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British PM Major skipped 1996 Olympics to watch England face Pakistan

Major weighed up the pros and cons of going to the Games, with his advisors pushing him to attend

PHOTO: AP

British Prime Minister John Major dodged going to the Atlanta 1996 Olympics to stay in London and watch cricket instead, newly declassified files showed Tuesday.

Major weighed up the pros and cons of going to the Games, with his advisors pushing him to attend, insisting he had "street cred" in sport and it would make for great pictures of him in "relaxed, jacket-off mode".

But the cricket-loving premier stuck to his guns and missed seeing Britain's only gold medal — to watch England lose to Pakistan instead in the first Test at Lord's.

The files were released after 23 years in the vaults at the National Archives.

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Major seemed keen on Atlanta when the idea was raised in February 1996 and flight plans were drawn up.

In a memo to Major on June 7, his private secretary Rachael Reynolds said she understood he was thinking of going to Lord's rather than Atlanta and "it would be a pity" if he missed the Olympics.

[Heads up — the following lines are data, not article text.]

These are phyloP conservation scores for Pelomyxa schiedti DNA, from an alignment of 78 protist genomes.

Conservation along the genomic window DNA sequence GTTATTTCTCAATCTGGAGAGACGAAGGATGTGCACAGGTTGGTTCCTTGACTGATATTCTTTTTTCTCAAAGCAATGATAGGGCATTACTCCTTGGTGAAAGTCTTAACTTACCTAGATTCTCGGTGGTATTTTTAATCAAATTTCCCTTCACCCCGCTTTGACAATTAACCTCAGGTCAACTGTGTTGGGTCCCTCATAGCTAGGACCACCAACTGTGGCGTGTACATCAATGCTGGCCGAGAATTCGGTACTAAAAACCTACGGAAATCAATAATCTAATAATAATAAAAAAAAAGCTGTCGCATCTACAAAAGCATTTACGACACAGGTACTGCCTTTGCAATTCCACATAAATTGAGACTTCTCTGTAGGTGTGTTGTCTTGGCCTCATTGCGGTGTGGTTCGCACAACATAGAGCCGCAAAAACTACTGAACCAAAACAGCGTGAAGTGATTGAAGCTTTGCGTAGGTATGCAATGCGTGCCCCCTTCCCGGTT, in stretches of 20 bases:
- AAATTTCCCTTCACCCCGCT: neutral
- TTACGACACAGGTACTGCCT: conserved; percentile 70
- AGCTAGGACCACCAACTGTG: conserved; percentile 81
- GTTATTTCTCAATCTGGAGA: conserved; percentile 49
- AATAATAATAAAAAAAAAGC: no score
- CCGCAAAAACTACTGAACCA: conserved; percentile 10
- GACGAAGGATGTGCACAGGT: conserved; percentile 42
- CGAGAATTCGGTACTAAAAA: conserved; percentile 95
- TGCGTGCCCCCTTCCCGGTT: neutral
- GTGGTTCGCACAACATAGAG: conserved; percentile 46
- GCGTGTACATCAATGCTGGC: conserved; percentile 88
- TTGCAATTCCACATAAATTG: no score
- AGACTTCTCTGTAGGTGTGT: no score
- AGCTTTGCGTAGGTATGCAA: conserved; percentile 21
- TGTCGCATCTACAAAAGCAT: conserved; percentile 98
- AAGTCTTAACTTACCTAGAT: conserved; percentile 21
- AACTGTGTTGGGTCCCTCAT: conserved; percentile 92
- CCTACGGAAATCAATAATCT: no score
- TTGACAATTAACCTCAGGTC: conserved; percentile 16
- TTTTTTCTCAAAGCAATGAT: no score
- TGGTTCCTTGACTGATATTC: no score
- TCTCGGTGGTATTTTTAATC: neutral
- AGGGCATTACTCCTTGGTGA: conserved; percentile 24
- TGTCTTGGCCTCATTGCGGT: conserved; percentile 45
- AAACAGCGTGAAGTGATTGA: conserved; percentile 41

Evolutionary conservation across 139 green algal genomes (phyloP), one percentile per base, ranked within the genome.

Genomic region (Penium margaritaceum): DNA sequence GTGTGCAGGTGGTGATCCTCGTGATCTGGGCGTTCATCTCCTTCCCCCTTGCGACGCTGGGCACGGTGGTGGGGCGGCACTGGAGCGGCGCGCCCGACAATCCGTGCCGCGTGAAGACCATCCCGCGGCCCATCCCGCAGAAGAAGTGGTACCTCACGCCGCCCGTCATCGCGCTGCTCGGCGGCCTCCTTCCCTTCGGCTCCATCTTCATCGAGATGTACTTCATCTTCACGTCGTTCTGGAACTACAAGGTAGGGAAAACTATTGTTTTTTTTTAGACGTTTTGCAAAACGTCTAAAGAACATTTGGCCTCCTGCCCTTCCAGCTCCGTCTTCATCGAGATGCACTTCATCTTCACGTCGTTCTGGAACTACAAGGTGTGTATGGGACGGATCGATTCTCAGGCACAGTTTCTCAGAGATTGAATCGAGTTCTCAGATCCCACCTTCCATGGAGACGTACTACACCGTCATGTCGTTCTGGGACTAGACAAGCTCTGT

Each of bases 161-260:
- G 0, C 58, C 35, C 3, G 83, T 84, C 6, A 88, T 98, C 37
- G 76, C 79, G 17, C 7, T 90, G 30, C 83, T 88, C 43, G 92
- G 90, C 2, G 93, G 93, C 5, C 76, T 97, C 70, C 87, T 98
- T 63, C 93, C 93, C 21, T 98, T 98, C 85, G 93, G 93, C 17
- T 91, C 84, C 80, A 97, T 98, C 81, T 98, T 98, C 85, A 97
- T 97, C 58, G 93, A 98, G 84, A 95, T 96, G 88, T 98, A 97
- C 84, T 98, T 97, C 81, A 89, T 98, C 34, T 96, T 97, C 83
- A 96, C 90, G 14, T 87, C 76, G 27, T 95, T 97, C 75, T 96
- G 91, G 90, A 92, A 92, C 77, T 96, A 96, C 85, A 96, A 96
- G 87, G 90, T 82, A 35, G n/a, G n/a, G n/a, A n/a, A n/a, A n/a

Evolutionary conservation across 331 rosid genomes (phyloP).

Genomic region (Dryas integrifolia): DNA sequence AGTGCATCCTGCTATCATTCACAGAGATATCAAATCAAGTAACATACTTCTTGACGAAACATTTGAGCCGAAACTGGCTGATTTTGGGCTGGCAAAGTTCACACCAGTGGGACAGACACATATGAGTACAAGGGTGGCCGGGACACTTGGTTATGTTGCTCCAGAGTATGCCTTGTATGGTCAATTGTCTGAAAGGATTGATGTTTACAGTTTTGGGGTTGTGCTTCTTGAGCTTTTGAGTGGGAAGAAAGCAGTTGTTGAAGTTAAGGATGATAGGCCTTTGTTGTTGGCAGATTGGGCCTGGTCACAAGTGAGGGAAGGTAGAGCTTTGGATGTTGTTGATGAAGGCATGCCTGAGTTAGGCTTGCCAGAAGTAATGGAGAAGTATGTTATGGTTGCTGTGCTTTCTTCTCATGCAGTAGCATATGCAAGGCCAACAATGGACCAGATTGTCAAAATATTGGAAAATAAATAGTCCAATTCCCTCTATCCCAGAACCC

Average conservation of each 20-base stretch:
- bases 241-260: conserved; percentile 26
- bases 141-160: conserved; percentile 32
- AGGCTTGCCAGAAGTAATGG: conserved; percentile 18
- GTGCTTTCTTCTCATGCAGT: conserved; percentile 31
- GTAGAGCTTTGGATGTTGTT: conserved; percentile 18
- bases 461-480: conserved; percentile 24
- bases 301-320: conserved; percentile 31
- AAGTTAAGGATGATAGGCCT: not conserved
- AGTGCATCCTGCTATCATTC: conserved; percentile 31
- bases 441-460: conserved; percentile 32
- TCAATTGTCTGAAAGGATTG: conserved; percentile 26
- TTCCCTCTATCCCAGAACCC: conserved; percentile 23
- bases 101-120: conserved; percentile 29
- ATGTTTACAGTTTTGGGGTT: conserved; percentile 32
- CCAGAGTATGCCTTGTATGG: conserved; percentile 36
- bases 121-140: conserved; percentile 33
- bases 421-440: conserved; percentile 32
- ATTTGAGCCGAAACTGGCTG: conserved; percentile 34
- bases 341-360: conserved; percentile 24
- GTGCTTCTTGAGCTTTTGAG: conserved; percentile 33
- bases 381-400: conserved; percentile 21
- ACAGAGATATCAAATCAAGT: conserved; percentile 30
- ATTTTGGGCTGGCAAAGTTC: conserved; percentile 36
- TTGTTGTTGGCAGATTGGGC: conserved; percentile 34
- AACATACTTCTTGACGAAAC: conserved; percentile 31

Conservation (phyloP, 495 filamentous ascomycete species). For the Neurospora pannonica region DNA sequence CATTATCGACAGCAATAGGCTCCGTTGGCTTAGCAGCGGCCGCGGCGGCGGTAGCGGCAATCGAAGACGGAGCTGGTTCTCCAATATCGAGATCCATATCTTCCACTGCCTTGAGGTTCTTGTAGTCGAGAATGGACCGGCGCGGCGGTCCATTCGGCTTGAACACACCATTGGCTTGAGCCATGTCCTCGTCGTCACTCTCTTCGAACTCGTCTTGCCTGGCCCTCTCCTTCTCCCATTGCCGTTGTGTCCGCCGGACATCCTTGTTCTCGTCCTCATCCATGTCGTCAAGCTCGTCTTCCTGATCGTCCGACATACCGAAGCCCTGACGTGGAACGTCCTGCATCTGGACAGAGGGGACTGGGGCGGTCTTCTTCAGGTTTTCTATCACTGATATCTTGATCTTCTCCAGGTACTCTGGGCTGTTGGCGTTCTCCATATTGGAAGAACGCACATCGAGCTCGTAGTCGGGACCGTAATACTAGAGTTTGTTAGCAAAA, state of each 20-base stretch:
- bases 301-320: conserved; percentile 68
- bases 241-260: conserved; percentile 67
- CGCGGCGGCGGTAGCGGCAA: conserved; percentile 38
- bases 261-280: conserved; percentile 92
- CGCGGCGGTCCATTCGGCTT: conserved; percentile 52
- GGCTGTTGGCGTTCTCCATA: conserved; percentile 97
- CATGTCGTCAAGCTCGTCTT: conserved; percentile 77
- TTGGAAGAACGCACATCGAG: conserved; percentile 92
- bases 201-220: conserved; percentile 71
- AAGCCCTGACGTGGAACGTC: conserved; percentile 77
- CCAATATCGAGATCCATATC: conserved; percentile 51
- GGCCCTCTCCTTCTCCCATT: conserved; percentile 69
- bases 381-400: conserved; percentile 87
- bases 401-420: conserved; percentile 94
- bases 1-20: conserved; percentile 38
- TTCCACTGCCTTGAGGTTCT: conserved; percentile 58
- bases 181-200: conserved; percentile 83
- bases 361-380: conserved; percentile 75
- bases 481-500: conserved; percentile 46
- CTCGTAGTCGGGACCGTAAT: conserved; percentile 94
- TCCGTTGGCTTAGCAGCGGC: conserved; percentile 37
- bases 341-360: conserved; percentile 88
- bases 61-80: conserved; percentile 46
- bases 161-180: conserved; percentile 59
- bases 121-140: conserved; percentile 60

The adviser told him US president Bill Clinton, South African president Nelson Mandela and French president Jacques Chirac were all going, and "even the King of Finland is turning up!"

The draft programme would have seen him witness oarsmen Steve Redgrave and Matthew Pinsent win Britain's only gold medal of the Games.

In a further memo to Major on June 19, Reynolds said decision time was fast approaching and spelled out the advantages and disadvantages.

"You will be very tired at the end of July," she wrote, of the negatives. "It is a long flight and the weather will be hot in Atlanta.

"Second, you will miss the Lord's Test and you are unlikely to be able to pick up a satellite channel in America which carries cricket."

As for the advantages, she said it would likely be his last chance to attend an Olympics as prime minister, and there might be "snide remarks" if he did not show up to support the British team.

"Some of the best pictures we see of you are in relaxed, jacket-off mode and there would be plenty of opportunity for that," Reynolds insisted.

"You cannot do too much of associating yourself with winners."

She said Major was strongly linked with sport in a way "no other politician" was and "you should capitalise on this".

"I do think it is worth doing, if you can bear it. You have established your street cred in this area so well, it would be a pity to miss an opportunity which only comes up every four years."

In the end, Reynolds wrote to the British Olympic Association on June 28, telling them: "The prime minister has decided that his programme at the end of July is too heavily committed for him to be able to travel to Atlanta."

Pakistan beat England by 164 runs.